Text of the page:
“E.U. member-states should be committed to [maximum sustainable yield] on shared stocks, but they are not,” Carpenter said. “One easy example from recent years is Ireland arguing that the MSY advice on mackerel should not be followed. In the Irish government’s own press release, the minister even thanked one head of the Irish fishing industry for informing his position.”
However, an official Irish response to SeafoodSource questions the value of claims made on science alone and points to the need for quotas allowing for bycatch.
“The 2020 quotas for 32 of 47 species of particular interest to Ireland were set at or below the scientific advice where available, meeting maximum sustainable yield criteria,” the Irish Department of Agriculture said in a statement sent to SeafoodSource. “For four vulnerable stocks of interest to Ireland, where the advice [from the International Council for the Exploration of the Sea] was for no fishing, restrictive quotas were set. This allows for unavoidable by-catches of these stocks, in circumstances where they are part of mixed fisheries. The council also agreed to very small quotas to allow for the collection of scientific data for three depleted herring stocks. For the eight remaining stocks, it was agreed to set precautionary quotas considering the scientific advice available, and the status of many of these as minor by-catches.”
Pointing to Ireland’s quotas for three depleted herring stocks, the ministry said while the headline ICES advice is for zero catches, it accepted the case for a scientific “monitoring” quota of the stocks in 2020.
As for the fishery industry guiding the Irish minister’s negotiations, aside from listening to fishing firms, the minister runs an “open consultation process” with scientists, NGOs, and the Irish parliament each year prior to the E.U.’s quota-setting meetings, according to the ministry statement.
The overall trend in E.U. waters may be positive. The E.C. statement to SeafoodSource pointed to “significant improvements” in sustainable fisheries in the Northeast Atlantic over the past 20 years, noting that in 2003, more than 70 percent of stocks in the region were overfished. In its statement, the E.C. didn’t mention the situation in the Mediterranean – often regarded as the world’s most overfished ocean – which the E.U. shares with other territories.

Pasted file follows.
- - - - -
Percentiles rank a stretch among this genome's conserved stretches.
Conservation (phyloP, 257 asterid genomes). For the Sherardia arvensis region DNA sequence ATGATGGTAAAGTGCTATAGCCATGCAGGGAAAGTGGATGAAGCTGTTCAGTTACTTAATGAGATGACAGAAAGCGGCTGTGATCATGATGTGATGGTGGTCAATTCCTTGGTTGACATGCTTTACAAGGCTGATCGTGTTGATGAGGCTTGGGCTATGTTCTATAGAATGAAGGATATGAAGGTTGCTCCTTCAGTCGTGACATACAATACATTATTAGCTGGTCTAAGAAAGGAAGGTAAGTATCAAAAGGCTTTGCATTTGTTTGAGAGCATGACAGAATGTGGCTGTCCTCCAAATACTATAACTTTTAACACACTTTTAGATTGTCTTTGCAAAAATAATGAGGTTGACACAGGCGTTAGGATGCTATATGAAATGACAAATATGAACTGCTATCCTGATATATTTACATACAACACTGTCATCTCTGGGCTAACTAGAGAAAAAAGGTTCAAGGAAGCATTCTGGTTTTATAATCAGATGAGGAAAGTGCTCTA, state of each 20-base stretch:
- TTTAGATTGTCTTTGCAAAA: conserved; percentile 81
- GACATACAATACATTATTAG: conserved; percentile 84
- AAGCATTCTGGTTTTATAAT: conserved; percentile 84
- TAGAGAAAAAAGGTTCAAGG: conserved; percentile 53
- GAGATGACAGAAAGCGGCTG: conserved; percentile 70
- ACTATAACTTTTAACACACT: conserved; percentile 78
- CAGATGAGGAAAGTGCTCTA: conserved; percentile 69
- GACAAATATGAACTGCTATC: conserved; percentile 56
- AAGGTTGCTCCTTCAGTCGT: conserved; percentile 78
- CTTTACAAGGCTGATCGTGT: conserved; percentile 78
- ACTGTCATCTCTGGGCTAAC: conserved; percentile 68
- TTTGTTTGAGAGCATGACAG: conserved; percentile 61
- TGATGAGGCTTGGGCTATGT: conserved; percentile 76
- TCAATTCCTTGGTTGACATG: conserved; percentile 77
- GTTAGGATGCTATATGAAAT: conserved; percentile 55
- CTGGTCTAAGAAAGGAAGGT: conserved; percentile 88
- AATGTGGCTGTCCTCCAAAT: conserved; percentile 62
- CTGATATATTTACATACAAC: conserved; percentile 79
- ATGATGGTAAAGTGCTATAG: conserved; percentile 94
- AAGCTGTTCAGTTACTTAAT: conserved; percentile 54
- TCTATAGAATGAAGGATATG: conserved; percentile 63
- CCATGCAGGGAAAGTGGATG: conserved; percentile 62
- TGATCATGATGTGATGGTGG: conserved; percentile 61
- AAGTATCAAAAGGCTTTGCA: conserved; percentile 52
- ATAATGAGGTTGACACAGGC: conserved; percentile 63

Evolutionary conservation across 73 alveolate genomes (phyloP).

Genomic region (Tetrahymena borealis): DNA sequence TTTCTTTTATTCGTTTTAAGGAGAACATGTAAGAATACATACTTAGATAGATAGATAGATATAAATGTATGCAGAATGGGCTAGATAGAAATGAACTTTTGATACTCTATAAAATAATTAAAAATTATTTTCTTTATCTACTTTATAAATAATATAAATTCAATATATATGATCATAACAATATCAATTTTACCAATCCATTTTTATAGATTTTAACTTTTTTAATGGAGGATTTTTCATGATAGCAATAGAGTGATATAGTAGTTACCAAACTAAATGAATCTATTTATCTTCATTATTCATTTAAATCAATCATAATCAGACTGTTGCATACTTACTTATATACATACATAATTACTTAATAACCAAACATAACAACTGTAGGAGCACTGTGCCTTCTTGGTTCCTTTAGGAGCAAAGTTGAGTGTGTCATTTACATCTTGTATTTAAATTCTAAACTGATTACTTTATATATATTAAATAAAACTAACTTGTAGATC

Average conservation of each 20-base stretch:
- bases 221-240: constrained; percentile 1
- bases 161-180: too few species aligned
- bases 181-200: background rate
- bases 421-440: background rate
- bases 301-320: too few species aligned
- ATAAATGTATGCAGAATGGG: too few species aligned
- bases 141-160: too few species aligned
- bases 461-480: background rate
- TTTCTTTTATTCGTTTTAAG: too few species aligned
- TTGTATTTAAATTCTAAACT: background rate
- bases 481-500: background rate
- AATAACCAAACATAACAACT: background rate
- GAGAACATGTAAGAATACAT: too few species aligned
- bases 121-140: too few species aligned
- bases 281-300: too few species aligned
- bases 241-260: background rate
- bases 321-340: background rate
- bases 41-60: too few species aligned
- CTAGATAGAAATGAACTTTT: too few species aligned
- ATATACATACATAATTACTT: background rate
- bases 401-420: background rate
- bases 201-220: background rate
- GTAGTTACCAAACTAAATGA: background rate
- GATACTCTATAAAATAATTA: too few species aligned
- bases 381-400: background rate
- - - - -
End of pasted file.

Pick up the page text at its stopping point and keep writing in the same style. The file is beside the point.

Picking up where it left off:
“In the Northeast Atlantic and adjacent areas, the Commission proposed total allowable catches based on scientific advice by the International Council for the Exploration of the Sea,” it said. “We have done this for every single stock managed entirely by the E.U. where scientists are confident about their predictions.”
Likewise, the E.U. is improving data collection for scientists through funding via the European Maritime and Fisheries Fund, which also underwrites refurbishments of fishing vessels and handling facilities. The goal is to bring all stocks managed under the Common Fisheries Policy under solid scientific assessment, progressively restoring and maintaining populations of fish stocks above biomass levels capable of producing maximum sustainable yield, according to the E.C. The EMFF funding means Europe has therefore been funding measures specifically to combat overcapacity and overfishing, as outlined in the U.N.’s sustainable development goals, according to the E.C.
Recovery measures such as area closures and gear selectivity also accompany such quotas, the E.C. said. The E.U. has also adopted lower range total allowable catches on certain healthy stocks, with the purpose of protecting unhealthy stocks when they are fished together.